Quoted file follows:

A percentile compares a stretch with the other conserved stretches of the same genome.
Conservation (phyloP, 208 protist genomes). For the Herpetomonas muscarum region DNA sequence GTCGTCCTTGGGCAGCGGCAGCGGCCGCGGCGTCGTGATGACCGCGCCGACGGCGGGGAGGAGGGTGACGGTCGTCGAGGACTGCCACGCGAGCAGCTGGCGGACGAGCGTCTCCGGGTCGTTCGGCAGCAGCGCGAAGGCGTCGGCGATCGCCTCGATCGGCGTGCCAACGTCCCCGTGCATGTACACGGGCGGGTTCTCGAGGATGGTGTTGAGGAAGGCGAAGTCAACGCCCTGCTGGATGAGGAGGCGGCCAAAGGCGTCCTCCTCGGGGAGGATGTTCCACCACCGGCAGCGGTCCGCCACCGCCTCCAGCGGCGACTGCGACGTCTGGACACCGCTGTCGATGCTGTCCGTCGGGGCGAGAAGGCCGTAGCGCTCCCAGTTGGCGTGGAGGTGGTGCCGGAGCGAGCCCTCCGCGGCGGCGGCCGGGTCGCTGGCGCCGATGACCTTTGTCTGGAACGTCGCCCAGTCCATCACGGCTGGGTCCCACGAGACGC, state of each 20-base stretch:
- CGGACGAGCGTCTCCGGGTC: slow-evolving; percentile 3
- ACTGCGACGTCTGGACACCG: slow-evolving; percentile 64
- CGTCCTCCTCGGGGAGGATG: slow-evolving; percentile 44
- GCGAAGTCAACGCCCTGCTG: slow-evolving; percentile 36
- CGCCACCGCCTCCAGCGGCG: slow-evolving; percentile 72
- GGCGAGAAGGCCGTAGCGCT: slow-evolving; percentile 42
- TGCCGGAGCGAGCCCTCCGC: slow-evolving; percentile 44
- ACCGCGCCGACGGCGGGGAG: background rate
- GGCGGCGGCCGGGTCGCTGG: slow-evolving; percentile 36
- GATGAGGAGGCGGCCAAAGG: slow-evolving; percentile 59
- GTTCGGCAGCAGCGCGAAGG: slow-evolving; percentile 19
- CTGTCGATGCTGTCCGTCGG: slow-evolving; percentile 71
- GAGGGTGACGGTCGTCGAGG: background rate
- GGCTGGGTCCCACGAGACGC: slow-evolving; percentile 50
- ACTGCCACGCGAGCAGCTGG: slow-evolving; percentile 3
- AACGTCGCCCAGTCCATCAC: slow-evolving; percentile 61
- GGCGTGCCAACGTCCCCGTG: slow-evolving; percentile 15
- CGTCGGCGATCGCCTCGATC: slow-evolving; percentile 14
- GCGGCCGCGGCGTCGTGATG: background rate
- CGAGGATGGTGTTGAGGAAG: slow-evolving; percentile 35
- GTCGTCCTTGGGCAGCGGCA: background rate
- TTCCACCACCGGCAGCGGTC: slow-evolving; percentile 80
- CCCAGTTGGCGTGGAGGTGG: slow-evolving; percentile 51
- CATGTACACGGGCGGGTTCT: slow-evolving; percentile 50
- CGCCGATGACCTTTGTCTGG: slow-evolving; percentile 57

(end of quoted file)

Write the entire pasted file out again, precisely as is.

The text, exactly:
A percentile compares a stretch with the other conserved stretches of the same genome.
Conservation (phyloP, 208 protist genomes). For the Herpetomonas muscarum region DNA sequence GTCGTCCTTGGGCAGCGGCAGCGGCCGCGGCGTCGTGATGACCGCGCCGACGGCGGGGAGGAGGGTGACGGTCGTCGAGGACTGCCACGCGAGCAGCTGGCGGACGAGCGTCTCCGGGTCGTTCGGCAGCAGCGCGAAGGCGTCGGCGATCGCCTCGATCGGCGTGCCAACGTCCCCGTGCATGTACACGGGCGGGTTCTCGAGGATGGTGTTGAGGAAGGCGAAGTCAACGCCCTGCTGGATGAGGAGGCGGCCAAAGGCGTCCTCCTCGGGGAGGATGTTCCACCACCGGCAGCGGTCCGCCACCGCCTCCAGCGGCGACTGCGACGTCTGGACACCGCTGTCGATGCTGTCCGTCGGGGCGAGAAGGCCGTAGCGCTCCCAGTTGGCGTGGAGGTGGTGCCGGAGCGAGCCCTCCGCGGCGGCGGCCGGGTCGCTGGCGCCGATGACCTTTGTCTGGAACGTCGCCCAGTCCATCACGGCTGGGTCCCACGAGACGC, state of each 20-base stretch:
- CGGACGAGCGTCTCCGGGTC: slow-evolving; percentile 3
- ACTGCGACGTCTGGACACCG: slow-evolving; percentile 64
- CGTCCTCCTCGGGGAGGATG: slow-evolving; percentile 44
- GCGAAGTCAACGCCCTGCTG: slow-evolving; percentile 36
- CGCCACCGCCTCCAGCGGCG: slow-evolving; percentile 72
- GGCGAGAAGGCCGTAGCGCT: slow-evolving; percentile 42
- TGCCGGAGCGAGCCCTCCGC: slow-evolving; percentile 44
- ACCGCGCCGACGGCGGGGAG: background rate
- GGCGGCGGCCGGGTCGCTGG: slow-evolving; percentile 36
- GATGAGGAGGCGGCCAAAGG: slow-evolving; percentile 59
- GTTCGGCAGCAGCGCGAAGG: slow-evolving; percentile 19
- CTGTCGATGCTGTCCGTCGG: slow-evolving; percentile 71
- GAGGGTGACGGTCGTCGAGG: background rate
- GGCTGGGTCCCACGAGACGC: slow-evolving; percentile 50
- ACTGCCACGCGAGCAGCTGG: slow-evolving; percentile 3
- AACGTCGCCCAGTCCATCAC: slow-evolving; percentile 61
- GGCGTGCCAACGTCCCCGTG: slow-evolving; percentile 15
- CGTCGGCGATCGCCTCGATC: slow-evolving; percentile 14
- GCGGCCGCGGCGTCGTGATG: background rate
- CGAGGATGGTGTTGAGGAAG: slow-evolving; percentile 35
- GTCGTCCTTGGGCAGCGGCA: background rate
- TTCCACCACCGGCAGCGGTC: slow-evolving; percentile 80
- CCCAGTTGGCGTGGAGGTGG: slow-evolving; percentile 51
- CATGTACACGGGCGGGTTCT: slow-evolving; percentile 50
- CGCCGATGACCTTTGTCTGG: slow-evolving; percentile 57